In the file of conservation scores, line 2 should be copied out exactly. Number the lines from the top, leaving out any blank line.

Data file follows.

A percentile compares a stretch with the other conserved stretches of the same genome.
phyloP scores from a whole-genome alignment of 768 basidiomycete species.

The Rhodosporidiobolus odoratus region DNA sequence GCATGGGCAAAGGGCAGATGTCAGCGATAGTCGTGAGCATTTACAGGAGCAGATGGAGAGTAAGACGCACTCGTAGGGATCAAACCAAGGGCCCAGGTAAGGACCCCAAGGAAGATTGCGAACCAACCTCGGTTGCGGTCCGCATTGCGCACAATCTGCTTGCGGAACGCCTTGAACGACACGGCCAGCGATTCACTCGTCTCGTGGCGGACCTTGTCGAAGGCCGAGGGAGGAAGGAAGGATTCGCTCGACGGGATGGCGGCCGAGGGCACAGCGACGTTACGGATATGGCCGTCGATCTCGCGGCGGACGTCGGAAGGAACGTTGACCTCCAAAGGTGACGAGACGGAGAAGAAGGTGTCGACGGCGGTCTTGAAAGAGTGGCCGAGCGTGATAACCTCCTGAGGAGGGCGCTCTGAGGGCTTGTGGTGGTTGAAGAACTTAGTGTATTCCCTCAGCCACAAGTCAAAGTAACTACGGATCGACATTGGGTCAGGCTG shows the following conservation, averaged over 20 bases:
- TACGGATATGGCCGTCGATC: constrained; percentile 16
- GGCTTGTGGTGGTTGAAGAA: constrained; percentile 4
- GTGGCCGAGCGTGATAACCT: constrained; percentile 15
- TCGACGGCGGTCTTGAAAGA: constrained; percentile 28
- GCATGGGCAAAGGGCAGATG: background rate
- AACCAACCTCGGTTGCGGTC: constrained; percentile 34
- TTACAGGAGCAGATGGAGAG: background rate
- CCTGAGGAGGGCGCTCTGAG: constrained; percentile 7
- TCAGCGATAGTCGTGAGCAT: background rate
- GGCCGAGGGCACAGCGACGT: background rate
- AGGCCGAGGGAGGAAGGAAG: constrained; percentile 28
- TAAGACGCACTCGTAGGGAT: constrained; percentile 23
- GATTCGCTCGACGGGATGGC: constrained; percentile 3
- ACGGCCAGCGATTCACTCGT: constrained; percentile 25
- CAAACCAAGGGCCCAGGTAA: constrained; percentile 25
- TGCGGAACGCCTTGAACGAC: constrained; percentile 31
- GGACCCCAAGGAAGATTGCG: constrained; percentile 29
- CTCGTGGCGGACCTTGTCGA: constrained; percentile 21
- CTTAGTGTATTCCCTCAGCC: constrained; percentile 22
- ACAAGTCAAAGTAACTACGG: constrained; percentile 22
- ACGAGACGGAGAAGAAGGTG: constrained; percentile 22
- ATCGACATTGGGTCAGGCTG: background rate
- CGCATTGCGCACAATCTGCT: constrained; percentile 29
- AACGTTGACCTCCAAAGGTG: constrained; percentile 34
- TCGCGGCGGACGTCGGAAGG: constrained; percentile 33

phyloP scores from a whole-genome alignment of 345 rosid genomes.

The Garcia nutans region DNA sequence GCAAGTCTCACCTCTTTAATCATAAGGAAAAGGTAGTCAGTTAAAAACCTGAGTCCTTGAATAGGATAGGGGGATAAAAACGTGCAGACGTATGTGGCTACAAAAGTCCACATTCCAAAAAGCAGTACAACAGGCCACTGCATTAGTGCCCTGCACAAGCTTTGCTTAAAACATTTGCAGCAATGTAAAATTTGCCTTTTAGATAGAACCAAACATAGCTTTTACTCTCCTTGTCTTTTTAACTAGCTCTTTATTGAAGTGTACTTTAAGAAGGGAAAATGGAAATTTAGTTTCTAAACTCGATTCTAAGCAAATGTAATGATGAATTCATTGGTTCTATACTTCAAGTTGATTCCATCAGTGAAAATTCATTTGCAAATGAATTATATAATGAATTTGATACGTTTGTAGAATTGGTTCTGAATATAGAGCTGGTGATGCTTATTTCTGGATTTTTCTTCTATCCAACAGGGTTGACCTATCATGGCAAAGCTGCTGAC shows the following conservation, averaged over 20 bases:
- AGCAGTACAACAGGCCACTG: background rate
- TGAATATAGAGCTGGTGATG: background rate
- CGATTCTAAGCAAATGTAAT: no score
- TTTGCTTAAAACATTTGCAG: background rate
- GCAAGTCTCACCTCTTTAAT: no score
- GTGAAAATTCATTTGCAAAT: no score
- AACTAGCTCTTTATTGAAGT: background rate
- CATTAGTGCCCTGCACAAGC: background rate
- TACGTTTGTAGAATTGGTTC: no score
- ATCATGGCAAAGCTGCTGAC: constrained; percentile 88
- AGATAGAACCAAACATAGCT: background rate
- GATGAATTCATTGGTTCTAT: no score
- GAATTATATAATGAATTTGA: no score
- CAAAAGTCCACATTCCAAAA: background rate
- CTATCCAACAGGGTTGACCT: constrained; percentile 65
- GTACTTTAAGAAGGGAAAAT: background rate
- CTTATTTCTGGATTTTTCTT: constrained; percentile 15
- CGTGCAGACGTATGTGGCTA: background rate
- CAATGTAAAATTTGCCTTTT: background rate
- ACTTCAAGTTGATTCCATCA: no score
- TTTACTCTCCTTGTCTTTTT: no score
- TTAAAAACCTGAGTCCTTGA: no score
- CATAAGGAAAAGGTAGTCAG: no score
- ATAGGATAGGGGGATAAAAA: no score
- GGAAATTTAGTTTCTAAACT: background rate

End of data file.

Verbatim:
phyloP scores from a whole-genome alignment of 768 basidiomycete species.